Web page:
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  #83  
Old 10-10-2009, 12:29 AM
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Web you can expect the formations in Vietnam to have a few nuclear device at hand but these would be carried by SCUDs or SS-21 with a maximum range of 300-400km.

Vietnam allows for another option, however: a Tu-95 Bear-H carrying 4 AS-15 Kent nuclear long range cruise missile (3000km range for the Bear and 3000km range for the AS-15).

Actually, the AS-15 could as well be used from a SSN (Victor III, Akula or Sierra). 6 to 8 were carried by each subs and IMO a SSN stands a much better chance to get within range unoticed as the priority would be to destroy the SSBN. The AS-15 carries only a single 200kt warhead but that's enough to do the job.

Anyway during the Twilight War the minimum number of nuclear warheads of the Soviets would be 35.000 (1990). The peak was at 45.000 in 1986. Depending on the timeline and the corresponding tensions this number as a good chance to be around 45.000 again and may be more if i was to follow v1.0.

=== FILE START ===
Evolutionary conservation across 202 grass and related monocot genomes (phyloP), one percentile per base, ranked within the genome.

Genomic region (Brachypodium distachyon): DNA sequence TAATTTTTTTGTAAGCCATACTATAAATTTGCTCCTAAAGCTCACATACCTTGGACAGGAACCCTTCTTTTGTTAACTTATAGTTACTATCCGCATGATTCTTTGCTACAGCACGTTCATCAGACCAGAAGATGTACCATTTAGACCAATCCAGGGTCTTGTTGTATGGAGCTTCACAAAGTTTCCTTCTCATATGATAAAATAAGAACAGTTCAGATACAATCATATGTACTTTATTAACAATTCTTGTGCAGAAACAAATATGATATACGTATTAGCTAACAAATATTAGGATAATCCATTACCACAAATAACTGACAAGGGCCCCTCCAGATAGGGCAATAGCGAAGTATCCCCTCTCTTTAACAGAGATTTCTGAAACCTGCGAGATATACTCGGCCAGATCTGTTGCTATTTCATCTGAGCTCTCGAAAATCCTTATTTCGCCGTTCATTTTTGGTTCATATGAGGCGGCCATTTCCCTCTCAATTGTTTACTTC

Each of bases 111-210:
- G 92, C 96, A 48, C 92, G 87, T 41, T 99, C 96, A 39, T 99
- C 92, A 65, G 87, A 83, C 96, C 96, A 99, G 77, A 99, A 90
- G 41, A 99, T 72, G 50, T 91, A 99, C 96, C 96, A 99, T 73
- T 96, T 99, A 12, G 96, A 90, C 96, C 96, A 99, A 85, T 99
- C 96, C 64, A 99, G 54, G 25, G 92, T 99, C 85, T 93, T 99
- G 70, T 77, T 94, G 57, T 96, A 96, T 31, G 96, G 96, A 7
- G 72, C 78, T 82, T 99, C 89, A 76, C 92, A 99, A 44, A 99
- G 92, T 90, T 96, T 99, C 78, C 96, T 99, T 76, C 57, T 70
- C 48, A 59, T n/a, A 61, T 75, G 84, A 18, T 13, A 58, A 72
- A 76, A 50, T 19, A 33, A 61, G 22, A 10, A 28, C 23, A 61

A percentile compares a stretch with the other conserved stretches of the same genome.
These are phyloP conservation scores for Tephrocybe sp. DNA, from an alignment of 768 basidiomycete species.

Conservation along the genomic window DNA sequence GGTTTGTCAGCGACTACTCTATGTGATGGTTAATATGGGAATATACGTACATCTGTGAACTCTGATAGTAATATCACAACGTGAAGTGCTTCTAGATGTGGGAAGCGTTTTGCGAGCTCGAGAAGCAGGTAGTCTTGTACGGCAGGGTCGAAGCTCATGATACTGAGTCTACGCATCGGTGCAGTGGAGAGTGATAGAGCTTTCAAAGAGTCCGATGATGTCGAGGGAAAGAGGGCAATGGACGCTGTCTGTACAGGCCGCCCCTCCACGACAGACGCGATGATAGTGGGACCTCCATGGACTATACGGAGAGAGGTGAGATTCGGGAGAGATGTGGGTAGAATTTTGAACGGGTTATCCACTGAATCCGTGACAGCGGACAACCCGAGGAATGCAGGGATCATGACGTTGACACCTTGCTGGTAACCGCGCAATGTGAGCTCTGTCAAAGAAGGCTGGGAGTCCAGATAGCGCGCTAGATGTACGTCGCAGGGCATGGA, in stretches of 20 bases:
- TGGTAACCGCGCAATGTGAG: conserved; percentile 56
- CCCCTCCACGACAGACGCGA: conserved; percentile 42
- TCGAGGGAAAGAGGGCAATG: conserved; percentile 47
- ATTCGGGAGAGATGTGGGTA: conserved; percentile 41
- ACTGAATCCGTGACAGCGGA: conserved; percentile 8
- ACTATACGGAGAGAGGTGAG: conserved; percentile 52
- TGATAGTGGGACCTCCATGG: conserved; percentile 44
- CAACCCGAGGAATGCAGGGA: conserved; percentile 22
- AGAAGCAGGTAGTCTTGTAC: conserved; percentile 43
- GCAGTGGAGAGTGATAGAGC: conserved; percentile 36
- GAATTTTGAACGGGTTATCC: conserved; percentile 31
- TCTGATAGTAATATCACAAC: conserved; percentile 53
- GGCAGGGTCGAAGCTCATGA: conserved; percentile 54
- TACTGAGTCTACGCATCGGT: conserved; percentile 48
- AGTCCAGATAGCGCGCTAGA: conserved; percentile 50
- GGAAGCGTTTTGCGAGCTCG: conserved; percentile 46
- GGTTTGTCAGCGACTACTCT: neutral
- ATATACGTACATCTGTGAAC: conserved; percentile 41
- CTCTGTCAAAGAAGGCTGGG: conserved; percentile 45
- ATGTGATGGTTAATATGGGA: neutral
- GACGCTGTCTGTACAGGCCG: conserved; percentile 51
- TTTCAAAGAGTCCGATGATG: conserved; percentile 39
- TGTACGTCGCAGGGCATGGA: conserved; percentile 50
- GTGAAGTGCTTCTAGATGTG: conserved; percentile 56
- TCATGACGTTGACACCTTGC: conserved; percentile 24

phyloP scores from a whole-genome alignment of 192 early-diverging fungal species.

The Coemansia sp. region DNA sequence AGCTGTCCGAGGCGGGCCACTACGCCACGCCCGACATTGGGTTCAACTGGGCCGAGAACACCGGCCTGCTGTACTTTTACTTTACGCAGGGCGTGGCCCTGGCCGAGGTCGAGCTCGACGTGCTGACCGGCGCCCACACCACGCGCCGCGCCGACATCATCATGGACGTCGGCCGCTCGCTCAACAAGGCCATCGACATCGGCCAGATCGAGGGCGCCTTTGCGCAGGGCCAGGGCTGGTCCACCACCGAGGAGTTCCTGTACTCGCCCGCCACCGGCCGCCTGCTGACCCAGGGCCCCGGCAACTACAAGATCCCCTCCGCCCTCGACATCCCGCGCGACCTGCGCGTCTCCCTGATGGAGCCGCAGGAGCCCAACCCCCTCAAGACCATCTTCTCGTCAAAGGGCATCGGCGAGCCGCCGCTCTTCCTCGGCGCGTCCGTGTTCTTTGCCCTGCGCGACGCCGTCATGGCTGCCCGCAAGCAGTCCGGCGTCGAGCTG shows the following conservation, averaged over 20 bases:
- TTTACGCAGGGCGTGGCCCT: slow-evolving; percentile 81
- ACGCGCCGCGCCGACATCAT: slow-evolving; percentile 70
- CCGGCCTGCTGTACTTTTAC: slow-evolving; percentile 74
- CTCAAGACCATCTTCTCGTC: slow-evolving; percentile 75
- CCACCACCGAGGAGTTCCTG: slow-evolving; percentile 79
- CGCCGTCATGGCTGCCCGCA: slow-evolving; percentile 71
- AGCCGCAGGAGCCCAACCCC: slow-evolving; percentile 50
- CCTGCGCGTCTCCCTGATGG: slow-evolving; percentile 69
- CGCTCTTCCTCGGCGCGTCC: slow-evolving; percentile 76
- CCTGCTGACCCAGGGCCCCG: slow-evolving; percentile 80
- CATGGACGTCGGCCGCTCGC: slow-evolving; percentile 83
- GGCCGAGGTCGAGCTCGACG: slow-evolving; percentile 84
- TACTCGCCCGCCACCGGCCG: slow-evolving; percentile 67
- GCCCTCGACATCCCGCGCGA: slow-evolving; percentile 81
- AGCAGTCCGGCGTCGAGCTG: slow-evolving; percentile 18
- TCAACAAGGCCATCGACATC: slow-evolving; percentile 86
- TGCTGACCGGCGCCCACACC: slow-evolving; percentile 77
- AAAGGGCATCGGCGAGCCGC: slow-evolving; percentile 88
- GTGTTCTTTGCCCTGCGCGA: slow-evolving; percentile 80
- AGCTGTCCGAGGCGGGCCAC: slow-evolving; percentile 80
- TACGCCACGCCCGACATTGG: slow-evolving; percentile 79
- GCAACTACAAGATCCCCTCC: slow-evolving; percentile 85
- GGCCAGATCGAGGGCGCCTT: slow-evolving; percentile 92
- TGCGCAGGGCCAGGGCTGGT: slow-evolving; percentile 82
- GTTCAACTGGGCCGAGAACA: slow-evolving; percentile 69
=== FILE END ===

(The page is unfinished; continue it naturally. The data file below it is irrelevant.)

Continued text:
That also makes the Exchange in T2K very limited indeed.
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Old 10-10-2009, 12:40 AM
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Which would suggest that he felt RAN was straying from the bounds of civil discussion.
That's RN7!
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Old 10-10-2009, 01:19 AM
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Your numbers are accurate at least for the SS-18 (204 in Russia and 104 in Kazakhstan). SS-11 were being retired by 1986.
But the SS-11 wasn't completely retired until 1996, and the main reason I mentioned it was because of its proliferation in the Soviet Far East and Siberia which is the closest part of the USSR to Australia.